Empowering Communities, Advocating Solutions

CCE in Albany: Lobbying on the Budget


Yesterday, CCE staff went to Albany to discuss our budget priorities with members of the New York State Assembly and Senate.

I just wanted to take a minute to share some of CCE’s priorities with you, so you know what are fighting for in Albany during the budget process.   And just so you know where we are in the process, here is a general overview of what the process looks like.  The Governor proposes an Executive Budget (this happened on January 21st); then the Assembly and Senate put together their versions of the budget; and finally the versions are all reconciled.

So anyway, back to our priorities:

The Environmental Protection Fund  (EPF)

The Ask: Increase to $200 million

Why:  The Environmental Protection Fund is critical to every New Yorker, transcending all race, age, class, and gender differences.  From Montauk to Buffalo, the EPF enhances the quality of life for everyone living in the Empire State.  A 2012 analysis by The Trust for Public Land found for every $1 of EPF funds invested in land and water protection, $7 in economic benefits through natural goods and services is returned to the state of New York.  The EPF supports thousands of jobs in our state from outdoor tourism to agriculture to drinking water protection and more.  EPF-supported industries generate approximately $40 billion in revenue every year.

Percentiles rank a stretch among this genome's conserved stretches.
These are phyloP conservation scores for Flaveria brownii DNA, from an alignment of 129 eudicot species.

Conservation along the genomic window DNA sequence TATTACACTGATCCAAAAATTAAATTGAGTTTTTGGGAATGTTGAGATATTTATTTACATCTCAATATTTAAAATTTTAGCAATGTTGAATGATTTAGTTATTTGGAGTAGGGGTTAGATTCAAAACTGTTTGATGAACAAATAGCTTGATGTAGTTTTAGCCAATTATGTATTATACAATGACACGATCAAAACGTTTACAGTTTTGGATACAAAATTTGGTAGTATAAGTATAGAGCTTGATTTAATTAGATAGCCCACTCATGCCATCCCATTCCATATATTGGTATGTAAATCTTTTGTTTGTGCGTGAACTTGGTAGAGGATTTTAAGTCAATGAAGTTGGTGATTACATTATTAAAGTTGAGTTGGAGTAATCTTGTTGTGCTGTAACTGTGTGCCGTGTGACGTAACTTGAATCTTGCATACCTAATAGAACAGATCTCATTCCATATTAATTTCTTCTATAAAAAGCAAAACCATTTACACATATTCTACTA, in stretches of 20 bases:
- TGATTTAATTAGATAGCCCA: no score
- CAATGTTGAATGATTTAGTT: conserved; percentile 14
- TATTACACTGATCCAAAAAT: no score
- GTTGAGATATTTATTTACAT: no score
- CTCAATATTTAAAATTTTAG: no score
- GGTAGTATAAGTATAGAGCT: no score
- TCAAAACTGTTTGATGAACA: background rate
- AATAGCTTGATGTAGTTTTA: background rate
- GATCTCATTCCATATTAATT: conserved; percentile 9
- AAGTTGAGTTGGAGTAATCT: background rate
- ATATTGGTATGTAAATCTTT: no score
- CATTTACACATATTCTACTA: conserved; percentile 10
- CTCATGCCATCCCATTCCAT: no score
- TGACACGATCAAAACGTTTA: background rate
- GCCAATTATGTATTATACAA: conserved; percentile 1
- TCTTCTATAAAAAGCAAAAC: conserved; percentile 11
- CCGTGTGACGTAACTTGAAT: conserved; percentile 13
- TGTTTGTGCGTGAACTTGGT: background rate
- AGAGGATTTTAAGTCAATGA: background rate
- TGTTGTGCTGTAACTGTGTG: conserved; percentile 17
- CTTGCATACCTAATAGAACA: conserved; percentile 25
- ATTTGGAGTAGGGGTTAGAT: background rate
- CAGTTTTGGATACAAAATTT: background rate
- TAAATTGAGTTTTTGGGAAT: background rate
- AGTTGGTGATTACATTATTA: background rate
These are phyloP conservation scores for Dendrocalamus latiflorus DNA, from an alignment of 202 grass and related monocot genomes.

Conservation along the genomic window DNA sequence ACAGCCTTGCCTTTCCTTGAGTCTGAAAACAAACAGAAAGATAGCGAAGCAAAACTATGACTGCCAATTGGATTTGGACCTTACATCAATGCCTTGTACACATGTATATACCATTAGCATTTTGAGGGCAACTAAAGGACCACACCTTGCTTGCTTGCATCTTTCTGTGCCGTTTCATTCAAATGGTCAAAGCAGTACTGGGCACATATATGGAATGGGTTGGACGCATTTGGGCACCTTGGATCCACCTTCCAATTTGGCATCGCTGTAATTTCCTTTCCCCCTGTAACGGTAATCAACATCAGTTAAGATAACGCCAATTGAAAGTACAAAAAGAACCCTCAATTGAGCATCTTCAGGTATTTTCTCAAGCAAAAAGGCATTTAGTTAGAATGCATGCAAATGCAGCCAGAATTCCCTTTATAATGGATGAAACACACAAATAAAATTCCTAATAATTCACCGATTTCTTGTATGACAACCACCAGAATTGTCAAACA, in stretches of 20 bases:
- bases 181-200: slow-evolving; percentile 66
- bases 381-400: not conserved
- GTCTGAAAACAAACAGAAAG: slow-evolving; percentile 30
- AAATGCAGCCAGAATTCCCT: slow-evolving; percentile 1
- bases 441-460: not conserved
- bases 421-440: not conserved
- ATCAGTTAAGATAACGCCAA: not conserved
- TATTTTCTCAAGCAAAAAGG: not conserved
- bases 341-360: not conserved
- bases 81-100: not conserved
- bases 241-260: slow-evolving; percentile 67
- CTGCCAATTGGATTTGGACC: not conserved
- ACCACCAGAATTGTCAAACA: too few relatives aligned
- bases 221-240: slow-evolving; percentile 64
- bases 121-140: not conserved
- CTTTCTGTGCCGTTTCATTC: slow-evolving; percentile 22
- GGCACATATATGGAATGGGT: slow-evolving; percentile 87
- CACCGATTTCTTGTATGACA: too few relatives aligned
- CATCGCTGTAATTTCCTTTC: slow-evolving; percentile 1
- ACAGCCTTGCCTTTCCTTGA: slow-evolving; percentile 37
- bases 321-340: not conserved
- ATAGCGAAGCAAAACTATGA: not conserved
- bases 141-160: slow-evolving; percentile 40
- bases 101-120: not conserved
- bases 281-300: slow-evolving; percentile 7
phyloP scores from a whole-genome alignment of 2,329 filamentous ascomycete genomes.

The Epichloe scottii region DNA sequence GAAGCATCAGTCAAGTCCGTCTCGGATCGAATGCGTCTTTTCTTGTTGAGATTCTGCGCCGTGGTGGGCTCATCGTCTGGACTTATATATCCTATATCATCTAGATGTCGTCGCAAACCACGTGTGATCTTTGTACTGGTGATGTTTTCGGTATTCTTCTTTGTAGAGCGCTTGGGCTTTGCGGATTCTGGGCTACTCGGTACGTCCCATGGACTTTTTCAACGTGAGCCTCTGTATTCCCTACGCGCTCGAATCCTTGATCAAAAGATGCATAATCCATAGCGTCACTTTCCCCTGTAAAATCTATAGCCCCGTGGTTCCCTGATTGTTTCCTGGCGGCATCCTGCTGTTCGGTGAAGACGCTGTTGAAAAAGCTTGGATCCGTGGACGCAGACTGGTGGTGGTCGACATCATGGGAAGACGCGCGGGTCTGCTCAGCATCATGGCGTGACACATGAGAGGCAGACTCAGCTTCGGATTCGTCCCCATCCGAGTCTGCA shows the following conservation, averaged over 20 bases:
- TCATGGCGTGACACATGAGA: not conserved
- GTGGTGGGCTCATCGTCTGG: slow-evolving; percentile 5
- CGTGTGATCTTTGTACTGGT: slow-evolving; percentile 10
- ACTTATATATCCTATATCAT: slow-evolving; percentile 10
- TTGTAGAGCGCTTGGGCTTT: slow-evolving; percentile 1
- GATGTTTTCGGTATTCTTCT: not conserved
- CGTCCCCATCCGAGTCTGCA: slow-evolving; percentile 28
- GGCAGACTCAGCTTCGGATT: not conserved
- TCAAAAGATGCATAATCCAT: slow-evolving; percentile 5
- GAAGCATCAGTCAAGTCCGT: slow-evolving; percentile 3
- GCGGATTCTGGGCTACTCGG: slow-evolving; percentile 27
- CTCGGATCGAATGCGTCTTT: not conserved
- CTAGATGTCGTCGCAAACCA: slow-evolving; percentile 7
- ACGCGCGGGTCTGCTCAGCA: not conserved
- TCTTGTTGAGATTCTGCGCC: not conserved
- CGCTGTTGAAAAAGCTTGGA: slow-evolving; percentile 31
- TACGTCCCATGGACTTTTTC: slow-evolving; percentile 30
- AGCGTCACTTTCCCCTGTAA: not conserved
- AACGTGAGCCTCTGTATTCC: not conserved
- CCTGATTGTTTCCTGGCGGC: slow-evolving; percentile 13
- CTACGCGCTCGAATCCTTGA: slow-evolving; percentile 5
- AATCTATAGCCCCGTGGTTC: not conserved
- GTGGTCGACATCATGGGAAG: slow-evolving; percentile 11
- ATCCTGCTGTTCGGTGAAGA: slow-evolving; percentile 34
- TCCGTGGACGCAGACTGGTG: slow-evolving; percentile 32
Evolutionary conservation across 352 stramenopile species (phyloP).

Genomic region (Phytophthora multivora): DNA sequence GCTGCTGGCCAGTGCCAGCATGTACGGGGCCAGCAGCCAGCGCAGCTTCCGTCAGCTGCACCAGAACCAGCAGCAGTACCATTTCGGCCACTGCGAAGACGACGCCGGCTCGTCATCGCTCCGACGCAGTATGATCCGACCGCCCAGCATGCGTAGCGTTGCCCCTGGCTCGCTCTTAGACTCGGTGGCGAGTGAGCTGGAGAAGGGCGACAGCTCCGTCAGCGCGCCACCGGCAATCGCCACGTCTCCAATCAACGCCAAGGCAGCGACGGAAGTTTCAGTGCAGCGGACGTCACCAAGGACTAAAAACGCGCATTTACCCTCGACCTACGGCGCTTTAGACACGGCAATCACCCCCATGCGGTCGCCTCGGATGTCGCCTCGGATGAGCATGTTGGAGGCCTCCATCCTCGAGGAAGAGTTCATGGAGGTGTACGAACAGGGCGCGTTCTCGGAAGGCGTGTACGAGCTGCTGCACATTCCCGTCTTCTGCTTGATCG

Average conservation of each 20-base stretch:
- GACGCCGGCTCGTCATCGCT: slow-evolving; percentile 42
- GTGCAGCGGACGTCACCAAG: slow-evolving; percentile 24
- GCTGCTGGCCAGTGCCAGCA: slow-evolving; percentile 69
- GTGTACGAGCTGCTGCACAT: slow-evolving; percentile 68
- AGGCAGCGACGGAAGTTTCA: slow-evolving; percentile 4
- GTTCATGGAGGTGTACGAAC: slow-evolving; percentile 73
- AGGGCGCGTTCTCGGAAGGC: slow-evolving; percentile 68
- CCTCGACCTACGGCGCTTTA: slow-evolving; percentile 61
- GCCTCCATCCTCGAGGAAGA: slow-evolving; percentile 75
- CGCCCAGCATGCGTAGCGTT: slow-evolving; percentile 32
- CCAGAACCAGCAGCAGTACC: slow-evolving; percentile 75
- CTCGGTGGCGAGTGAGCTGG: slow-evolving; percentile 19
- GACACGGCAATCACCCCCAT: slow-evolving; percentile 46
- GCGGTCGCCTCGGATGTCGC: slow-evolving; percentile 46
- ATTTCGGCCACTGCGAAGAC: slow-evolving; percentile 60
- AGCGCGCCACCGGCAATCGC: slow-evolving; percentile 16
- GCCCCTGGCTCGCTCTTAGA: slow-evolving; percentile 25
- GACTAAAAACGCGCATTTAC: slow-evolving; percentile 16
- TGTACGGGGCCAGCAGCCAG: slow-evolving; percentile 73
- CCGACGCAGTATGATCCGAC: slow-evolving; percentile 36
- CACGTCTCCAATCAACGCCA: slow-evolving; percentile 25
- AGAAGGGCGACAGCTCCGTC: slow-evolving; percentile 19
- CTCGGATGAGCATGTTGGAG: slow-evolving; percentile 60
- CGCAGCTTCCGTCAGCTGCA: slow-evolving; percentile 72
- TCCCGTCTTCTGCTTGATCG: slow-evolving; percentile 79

Through the EPF, New York is conserving and enhancing farms, forests, rivers, beaches, and lakes.  The EPF is supporting community parks, recycling programs, zoos and botanical gardens.  EPF programs improve the quality of life for all New Yorkers. The programs attract businesses, create jobs and protect our water, air, and quality of life.  Unfortunately, the dollars needed for these programs far outpaces appropriations and spending.  Delays and long waiting lists for EPF projects continue to threaten opportunities to leverage millions of dollars from local, federal and private sources.  The current proposal to fund the EPF at $157 million for FY2014-15 is not enough to address the outstanding needs. A healthy economy is reliant upon a healthy environment.

Pharmaceutical Take Back Program for Hospitals and Healthcare Facilities

The Ask: $800,000 to expand the program across NYS